Radiation therapy (RT) is the single most utilized therapeutic agent in oncology, yet advances in radiation oncology have primarily focused on beam properties. One obvious shortcoming of current clinical practice is that RT is planned without regard to any of the tumor-environmental factors that may influence outcome.
We build mathematical models of radiotherapy for individual patients. We integrate mathematical, computational, biological and clinical sciences to thoroughly investigate tumor growth and response to single or combination therapy. In close collaboration with experimentalists and clinicians, mathematical models that are parameterized with experimental and clinical data can help estimate patient-specific disease dynamics, and predict response to different treatments or treatment protocols.
Tumor-associated antigens, stress proteins, and danger-associated molecular patterns are endogenous immune adjuvants that can both initiate and continually stimulate an immune response against a tumor. In retaliation, tumors can hijack intrinsic immune regulatory programs, thereby facilitating continued growth despite an activated antitumor immune response. Clinically apparent tumors have co-evolved with the patient’s immune system and form a complex Tumor-immune ecosystem.
We combine experimental studies and clinical data to calibrate and rigorously validate mathematical and computational frameworks that simulates the complex adaptive tumor-immune interactions, and how cancer therapies change the tumor-immune ecosystem.
Despite new strategies in “precision medicine” in which the screening or specific therapy is guided by molecular biomarkers, treatment protocols rarely vary between patients. Putative biomarkers are often collected at single time points (such as a genomic profile at biopsy, or cancer stage including tumor size, lymph node involvement, and metastatic load) and are rarely predictive or prognostic.
Our group pioneers the approach to harness patient-specific dynamics as biomarkers for treatment response. With mathematical models describing biomarker dynamics over time, we can make predictions and compare and evaluate clinical responses against the prediction. This identifies actionable triggers for treatment adaptation and quantitative personalized oncology
Dr. Heiko Enderling named Fellow and elected President-elect of the Society for Mathematical Biology
The Society for Mathematical Biology, founded in 1973, promotes the development and dissemination of research and education at the interface between the mathematical and biological sciences. It does so through its meetings, awards, and publications. The Society serves a diverse community of researchers and educators in academia, in industry, and government agencies throughout the world.
Dr. Enderling will begin serving as President-Elect in July, 2020, before assuming Presidency at the SMB annual meeting in July 2021.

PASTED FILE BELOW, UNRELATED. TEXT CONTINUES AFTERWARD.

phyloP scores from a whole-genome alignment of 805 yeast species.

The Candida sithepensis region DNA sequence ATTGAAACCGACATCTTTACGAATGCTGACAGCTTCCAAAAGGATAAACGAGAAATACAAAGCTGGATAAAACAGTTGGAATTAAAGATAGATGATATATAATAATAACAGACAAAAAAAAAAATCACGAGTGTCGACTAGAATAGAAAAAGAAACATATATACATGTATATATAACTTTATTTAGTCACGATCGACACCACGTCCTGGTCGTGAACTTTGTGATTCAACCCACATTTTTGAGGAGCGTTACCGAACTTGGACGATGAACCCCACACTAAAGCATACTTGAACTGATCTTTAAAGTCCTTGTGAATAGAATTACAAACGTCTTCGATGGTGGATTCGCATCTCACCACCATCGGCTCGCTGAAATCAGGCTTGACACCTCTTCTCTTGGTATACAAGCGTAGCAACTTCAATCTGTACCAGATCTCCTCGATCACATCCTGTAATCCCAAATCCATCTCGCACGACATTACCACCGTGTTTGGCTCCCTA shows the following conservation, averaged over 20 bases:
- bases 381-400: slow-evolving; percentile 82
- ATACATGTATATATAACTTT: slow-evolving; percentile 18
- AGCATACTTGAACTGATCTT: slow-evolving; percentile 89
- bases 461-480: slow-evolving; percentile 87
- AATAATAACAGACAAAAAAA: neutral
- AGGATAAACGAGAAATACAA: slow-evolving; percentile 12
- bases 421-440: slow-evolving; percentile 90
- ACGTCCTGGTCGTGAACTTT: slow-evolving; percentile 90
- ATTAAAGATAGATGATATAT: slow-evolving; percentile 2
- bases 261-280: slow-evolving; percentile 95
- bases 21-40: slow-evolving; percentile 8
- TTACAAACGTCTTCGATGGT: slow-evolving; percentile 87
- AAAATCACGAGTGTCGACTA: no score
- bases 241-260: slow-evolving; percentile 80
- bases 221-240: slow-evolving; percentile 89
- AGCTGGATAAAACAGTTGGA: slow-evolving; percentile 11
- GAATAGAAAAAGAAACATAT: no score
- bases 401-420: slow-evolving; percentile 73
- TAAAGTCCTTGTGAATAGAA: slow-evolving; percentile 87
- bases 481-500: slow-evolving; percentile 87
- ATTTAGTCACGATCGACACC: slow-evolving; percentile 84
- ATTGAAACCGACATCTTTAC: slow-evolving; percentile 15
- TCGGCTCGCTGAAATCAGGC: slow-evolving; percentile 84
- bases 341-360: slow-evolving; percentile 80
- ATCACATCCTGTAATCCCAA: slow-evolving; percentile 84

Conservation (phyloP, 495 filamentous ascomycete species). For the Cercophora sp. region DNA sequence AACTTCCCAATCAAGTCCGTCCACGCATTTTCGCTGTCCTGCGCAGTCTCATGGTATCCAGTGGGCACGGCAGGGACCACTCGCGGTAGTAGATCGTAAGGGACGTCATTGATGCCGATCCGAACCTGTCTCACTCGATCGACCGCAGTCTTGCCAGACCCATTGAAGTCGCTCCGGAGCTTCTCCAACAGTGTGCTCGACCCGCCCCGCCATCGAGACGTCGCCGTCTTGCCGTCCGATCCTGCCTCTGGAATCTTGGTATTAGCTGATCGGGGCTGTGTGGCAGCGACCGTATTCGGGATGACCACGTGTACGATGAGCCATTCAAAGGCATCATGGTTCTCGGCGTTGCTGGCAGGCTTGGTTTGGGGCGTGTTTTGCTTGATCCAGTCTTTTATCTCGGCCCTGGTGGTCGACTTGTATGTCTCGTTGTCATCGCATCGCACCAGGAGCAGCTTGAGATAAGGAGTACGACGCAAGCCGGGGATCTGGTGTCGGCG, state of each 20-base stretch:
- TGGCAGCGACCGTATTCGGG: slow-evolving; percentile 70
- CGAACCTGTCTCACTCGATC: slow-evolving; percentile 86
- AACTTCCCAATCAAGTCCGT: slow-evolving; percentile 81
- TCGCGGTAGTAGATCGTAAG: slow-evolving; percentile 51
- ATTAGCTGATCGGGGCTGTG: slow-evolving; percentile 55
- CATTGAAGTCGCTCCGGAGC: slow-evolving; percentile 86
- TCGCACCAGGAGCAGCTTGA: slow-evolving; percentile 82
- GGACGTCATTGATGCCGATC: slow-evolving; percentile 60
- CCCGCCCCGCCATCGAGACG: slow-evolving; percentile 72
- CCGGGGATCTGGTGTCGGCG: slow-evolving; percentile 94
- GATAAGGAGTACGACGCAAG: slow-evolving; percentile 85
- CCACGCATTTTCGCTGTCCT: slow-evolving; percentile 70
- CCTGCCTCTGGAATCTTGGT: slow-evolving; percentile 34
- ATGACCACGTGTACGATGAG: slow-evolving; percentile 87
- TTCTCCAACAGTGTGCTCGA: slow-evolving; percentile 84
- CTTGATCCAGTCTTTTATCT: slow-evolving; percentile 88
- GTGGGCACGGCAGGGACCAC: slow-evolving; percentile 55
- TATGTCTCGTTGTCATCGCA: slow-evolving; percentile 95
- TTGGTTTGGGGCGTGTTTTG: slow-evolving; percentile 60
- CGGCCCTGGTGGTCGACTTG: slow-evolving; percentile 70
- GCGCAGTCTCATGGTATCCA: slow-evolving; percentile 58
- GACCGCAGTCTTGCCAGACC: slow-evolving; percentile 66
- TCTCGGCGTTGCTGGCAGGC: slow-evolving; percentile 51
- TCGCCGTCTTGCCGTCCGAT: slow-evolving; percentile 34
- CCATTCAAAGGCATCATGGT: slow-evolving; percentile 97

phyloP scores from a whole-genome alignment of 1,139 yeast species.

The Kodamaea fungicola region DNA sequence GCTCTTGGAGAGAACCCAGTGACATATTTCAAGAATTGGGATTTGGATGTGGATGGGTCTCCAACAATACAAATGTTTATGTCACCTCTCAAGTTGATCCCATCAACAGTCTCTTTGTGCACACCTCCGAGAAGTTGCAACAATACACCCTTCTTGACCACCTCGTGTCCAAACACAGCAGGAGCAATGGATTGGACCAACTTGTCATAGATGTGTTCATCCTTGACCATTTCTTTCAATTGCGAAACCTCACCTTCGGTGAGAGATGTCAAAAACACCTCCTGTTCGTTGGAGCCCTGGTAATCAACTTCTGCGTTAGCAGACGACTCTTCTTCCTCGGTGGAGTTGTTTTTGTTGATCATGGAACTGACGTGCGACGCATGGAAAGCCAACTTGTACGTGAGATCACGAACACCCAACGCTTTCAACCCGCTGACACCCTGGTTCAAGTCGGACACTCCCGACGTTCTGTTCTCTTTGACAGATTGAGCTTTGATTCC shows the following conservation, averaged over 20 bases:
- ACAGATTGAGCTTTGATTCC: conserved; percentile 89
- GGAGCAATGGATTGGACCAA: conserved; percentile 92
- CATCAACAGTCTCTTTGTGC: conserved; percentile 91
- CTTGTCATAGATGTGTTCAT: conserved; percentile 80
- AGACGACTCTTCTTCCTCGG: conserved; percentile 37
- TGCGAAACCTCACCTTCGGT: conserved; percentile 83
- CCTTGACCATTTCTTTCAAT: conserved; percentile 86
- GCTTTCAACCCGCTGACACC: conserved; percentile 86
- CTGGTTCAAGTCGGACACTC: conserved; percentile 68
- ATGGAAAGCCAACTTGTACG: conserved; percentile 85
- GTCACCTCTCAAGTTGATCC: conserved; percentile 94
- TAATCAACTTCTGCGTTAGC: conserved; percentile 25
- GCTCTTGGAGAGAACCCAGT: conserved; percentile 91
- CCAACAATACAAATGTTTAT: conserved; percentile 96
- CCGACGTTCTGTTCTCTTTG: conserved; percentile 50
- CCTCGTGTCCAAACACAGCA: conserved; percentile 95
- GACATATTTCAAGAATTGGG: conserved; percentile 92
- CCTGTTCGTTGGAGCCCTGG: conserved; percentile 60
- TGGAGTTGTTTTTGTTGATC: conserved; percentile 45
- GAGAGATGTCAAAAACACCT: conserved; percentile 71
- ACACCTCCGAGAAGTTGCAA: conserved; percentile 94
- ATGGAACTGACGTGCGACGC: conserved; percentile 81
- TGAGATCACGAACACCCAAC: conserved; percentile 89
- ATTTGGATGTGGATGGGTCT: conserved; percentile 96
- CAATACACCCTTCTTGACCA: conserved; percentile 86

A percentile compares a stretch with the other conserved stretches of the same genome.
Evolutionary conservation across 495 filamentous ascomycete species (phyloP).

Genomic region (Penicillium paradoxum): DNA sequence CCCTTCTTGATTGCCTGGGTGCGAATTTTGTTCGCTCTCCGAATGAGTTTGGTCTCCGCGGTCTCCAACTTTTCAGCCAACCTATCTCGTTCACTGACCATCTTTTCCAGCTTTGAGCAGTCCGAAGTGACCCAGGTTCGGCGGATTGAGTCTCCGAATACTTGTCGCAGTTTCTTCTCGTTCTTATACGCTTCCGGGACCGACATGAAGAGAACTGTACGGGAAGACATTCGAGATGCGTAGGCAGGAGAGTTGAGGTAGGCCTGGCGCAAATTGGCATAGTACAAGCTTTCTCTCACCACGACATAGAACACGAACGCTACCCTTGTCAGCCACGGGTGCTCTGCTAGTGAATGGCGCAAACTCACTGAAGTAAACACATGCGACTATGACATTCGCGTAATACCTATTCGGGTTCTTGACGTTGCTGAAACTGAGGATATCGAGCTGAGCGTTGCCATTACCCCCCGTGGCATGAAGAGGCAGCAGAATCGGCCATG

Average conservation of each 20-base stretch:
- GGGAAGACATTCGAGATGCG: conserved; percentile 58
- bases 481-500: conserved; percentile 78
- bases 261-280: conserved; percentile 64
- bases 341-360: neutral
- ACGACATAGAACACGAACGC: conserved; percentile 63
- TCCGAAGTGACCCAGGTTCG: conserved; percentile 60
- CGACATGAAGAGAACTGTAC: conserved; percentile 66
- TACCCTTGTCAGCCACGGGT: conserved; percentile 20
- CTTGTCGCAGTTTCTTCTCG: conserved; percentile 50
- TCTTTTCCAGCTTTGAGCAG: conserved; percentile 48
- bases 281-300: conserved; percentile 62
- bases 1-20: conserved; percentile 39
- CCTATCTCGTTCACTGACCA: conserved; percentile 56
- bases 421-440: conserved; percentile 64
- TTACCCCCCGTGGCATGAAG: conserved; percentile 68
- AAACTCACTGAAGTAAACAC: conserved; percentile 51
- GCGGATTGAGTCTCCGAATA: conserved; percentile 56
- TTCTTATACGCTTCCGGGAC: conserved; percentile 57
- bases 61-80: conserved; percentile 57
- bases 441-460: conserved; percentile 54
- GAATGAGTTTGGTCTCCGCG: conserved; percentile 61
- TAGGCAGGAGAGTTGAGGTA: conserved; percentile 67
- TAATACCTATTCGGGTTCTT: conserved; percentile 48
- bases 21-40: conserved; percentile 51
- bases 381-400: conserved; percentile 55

EnderlingLab and Shari Pilon-Thomas awarded 5-year NCI U01 award
Drs. Heiko Enderling and Shari Pilon-Thomas have been awarded an NIH/NCI PSOC U01 award for their project "Predict radiation-induced shifts in patient-specific tumor immune ecosystem composition to harness immunological consequences of radiotherapy". This project aims to identify radiation fractionations that specifically focus on enhancing immune responses and immune cell infiltration into the tumor as biomarker to predict treatment response.
EnderlingLab receives R21 to predict patient-specific prostate cancer treatment responses
Intermittent androgen deprivation therapy (IADT) is a promising strategy to counteract evolution of resistance in prostate cancer patients. However, successful implementation of IADT requires identification of resistance mechanisms, prediction of responses, and determination of clinically actionable triggers of when to pause and when to resume IADT cycles.
In this work we propose to develop a mathematical framework to explore the contribution of prostate cancer stem cell dynamics to evolving resistance, and to use these dynamics in computer simulations to reliably forecast the response in subsequent treatment cycles on a per patient basis.
Dr. Renee Brady-Nicholls publishes in Nature Communications
Intermittent androgen deprivation therapy (IADT) is an attractive treatment for biochemically recurrent prostate cancer (PCa), whereby cycling treatment on and off can reduce cumulative dose and limit toxicities. Model simulations based on response dynamics from the first IADT cycle identify patients who would benefit from concurrent docetaxel, demonstrating the feasibility and potential value of adaptive clinical trials guided by patient-specific mathematical models of intratumoral evolutionary dynamics.
Published commentary "On the profession of Mathematical Oncology"
Drs. Brady and Enderling publish an opinion article in the Bulletin of Mathematical Biology on the necessary steps for mathematical models to predict novel or optimal cancer theapies. The Brady Pipeline is published open access.
Daniel Glazar presents posters at Society for Neurooncology annual meeting
Congratulations Daniel Glazar on a successful poster presentation at the annual meeting of the Society for Neurooncology (SNO) in Phoenix, AZ.
Daniel, jointly supervised by Dr. Solmaz Sahebjam, presented his work on a novel mathematical dynamics biomarker to predict individual responses to combination therapy in recurrent high-grade glioma patients.